Maternal consumption of at least two fish servings a week was linked to a 60% lower risk of their children developing some attention-deficit/hyperactivity diso

rder symptoms, according to a study in the Archives of Pediatrics & Adolescent Medicine. However, higher mercury hair levels from mothers taken after delivery was associated with about a 60% greater likelihood of hyperactivity, inattentiveness and impulsivity in their children at about age 8.

Tuesday, October 9, 2012

Tips on reducing your exposure to arsenic

As a follow up to an earlier post about high levels of Arsenic found in rice, the Environmental Working Group senior scientist Sonya Lunder and nutritionist Dawn Undurraga did what EWG does best: developed helpful tips so you can minimize h
ow much arsenic is in your - and your family's - diet.

Check out EWG's tips on reducing your exposure to arsenic.

From tips on choosing rice alternatives to reading labels, these easy-to-use tips will help you limit your arsenic exposures.

Wednesday, October 3, 2012

Gestational diabetes may raise ADHD risk in children

From News (9/11):

Maternal gestational diabetes and/or low socioeconomic status may increase a child's risk of attention-deficit/hyperactivity disorder, according to a study published in the Archives of Pediatrics & Adolescent Medicine. However, breast-feeding appeared to offer protective benefits against developing ADHD, researchers said.

Dr. O'Hara will be at ARI next week

Dr. O'Hara will be speaking at the Autism Research Institute (ARI) Conference in Orange County, CA next week

October 11th-12th Moderator, Clinician Level 2 Sessions
October 12th Clinician Seminar: PANDAS/PANS and Autism
October 12th Clinician Seminar: Complex Case Management

October 13th Parent Lecture: Getting the Most Out of Your Practitioner: Be Prepared.

For more information visit:

Tuesday, October 2, 2012

Antibiotic use linked to increased risk for IBD

From WebMD (9/24):

Children exposed to antibiotics before age 1 were at five times greater risk of developing inflammatory bowel disease compared with children not given antibiotics, according to a U.K. study in the journal Pediatrics. Researchers said that the more exposed that patients were to these drugs during childhood and adolescence, the higher the odds of having IBD.

Monday, October 1, 2012

Smoke exposure during pregnancy may affect brain development

From HealthDay News (9/19):

Prenatal exposure to cigarette smoke or secondhand smoke was linked to a greater likelihood of learning problems, obesity and attention-deficit/hyper

activity disorder, a Spanish study found. Researchers said that babies exposed to smoke while in the womb may be less able to block stimuli that can change their central nervous system. The findings appear in the journal Early Human Development.

Thursday, September 27, 2012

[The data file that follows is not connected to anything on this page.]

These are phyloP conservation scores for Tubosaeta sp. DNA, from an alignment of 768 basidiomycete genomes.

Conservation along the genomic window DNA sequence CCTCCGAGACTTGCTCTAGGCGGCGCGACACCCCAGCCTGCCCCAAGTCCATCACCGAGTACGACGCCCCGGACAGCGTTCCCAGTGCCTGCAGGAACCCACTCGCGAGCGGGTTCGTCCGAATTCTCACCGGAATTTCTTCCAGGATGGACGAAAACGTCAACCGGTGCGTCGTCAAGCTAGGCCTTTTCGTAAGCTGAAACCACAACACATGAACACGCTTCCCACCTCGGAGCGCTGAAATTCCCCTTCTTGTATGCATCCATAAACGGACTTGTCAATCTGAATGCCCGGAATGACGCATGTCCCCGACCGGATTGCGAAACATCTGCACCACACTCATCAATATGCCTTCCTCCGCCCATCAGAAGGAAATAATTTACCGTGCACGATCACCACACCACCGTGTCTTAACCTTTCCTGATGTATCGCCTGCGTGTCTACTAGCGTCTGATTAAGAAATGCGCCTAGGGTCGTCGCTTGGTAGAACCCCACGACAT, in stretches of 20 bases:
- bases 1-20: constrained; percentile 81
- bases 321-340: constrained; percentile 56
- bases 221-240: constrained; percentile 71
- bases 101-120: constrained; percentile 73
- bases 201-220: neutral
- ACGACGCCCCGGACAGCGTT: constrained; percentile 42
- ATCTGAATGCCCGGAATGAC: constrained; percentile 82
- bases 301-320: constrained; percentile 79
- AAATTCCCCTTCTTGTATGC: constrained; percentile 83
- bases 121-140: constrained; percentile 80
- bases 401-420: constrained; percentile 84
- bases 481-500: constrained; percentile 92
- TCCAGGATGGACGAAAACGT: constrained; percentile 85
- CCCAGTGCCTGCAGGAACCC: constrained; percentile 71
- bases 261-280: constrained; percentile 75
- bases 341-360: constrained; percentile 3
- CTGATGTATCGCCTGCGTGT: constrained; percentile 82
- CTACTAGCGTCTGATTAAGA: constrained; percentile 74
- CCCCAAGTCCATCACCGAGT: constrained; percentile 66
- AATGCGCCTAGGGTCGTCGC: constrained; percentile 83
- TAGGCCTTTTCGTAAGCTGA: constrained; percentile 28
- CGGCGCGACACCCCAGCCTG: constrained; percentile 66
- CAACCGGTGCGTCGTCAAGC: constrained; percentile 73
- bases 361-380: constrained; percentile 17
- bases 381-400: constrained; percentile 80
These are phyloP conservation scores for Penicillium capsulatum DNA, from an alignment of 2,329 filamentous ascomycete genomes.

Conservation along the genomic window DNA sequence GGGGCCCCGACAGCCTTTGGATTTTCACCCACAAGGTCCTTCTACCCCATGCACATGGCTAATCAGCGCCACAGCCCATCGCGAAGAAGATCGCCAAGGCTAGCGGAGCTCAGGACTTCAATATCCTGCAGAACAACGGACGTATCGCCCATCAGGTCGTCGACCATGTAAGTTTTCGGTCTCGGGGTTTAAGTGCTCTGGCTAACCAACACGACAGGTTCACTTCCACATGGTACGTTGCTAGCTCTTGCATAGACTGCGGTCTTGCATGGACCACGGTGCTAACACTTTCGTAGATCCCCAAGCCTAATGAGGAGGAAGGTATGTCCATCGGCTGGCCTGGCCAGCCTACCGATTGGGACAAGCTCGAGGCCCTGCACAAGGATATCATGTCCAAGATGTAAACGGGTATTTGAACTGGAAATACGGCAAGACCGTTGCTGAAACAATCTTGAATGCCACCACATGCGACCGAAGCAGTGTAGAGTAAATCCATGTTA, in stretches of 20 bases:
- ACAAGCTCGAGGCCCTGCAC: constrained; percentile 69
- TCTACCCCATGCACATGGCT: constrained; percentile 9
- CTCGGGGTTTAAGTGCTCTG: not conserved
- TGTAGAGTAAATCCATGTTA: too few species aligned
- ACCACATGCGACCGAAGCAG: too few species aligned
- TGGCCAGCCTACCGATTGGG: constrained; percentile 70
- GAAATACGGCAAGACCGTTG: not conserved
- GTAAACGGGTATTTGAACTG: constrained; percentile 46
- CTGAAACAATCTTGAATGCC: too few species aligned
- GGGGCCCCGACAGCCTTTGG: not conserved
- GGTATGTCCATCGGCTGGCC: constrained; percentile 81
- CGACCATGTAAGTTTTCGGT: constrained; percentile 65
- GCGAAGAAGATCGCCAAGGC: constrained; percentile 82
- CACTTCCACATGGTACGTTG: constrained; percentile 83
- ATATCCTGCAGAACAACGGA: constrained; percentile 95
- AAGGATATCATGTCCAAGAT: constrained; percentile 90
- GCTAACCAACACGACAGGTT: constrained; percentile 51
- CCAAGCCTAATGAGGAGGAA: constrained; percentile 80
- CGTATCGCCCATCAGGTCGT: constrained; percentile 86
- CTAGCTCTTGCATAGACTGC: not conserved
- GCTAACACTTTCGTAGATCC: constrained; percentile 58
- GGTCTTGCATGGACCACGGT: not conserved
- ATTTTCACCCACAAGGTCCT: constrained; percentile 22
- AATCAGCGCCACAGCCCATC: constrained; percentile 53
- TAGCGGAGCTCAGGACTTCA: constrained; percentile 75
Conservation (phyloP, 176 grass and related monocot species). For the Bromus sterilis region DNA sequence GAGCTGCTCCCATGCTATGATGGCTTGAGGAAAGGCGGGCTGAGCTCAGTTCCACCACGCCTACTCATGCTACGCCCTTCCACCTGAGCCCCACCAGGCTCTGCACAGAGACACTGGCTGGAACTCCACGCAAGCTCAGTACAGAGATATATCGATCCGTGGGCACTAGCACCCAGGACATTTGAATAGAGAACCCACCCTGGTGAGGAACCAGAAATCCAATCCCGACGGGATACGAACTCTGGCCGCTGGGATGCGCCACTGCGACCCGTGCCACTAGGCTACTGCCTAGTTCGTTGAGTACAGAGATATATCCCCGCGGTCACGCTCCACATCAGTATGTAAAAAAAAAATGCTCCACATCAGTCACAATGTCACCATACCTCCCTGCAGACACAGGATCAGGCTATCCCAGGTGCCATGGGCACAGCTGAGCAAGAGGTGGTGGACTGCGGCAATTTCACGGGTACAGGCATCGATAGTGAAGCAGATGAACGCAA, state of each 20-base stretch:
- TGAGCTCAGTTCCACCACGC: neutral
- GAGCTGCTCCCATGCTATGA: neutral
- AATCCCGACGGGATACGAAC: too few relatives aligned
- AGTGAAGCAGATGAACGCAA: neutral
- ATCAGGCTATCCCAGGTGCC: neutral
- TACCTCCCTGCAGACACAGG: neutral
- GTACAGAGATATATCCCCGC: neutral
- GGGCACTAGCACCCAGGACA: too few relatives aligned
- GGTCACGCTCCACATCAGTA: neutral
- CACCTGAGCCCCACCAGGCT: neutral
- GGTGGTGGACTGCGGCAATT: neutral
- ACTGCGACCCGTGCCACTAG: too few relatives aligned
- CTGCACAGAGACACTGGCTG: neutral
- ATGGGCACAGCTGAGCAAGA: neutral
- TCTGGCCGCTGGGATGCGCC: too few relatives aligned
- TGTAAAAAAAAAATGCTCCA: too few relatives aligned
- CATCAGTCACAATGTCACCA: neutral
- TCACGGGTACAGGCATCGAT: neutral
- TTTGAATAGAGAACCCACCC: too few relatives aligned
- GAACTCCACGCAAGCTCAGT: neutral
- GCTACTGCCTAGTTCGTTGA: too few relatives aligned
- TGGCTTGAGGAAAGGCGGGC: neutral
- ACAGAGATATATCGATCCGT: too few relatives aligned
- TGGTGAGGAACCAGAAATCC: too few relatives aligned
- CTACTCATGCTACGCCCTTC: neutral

Research ties high BPA concentrations to childhood obesity

Tuesday, September 25, 2012

Group urges limits for arsenic in rice

From Reuters (9/19):

A Consumer Reports investigation of 60 rice products found "significant" levels of arsenic, a known human carcinogen, in some samples. The group called on the FDA to set limits for arsenic in rice and recommended that children and adults moderate their rice intake.

Wednesday, September 19, 2012

Breast-fed babies show slight advantage in cognitive development

From The Huffington Post (5/28):

Researchers monitored the progress of almost 400 babies for one year and found that those who were breast-fed had a slight advantage over bab
ies who were given soy-protein formula or milk-based formula in terms of mental development. The findings appear in the journal Pediatrics.


Tuesday, September 18, 2012

New York becomes first city to prohibit large sugary drinks

From Reuters (9/13):

New York City's health board voted 8-0 with one abstention on Thursday in favor of restricting the sale of sugary drinks in sizes larger than 16 ounces. Des
pite claims that such a ban restricts personal freedom, the Health Department said that it has received a favorable response from the public. The approval of the bill is a major step to curb obesity and save lives, Mayor Michael Bloomberg said.

Wednesday, July 18, 2012

Calif. bill would make it harder to opt out of vaccine requirements

From CNN (6/5):

A bill in California would require parents to receive counseling from a physician before they could opt out of vaccinating their children. Dr. Richard Pan, the legislator who introduced the bill, said the measure could make it more difficult to bypass vaccine requirements. Many physicians attribute increases in diseases like measles and Pertussis to the recent trend away from immunizing children due to unfounded parental fears.

Obstructive sleep apnea negatively affects youth behavior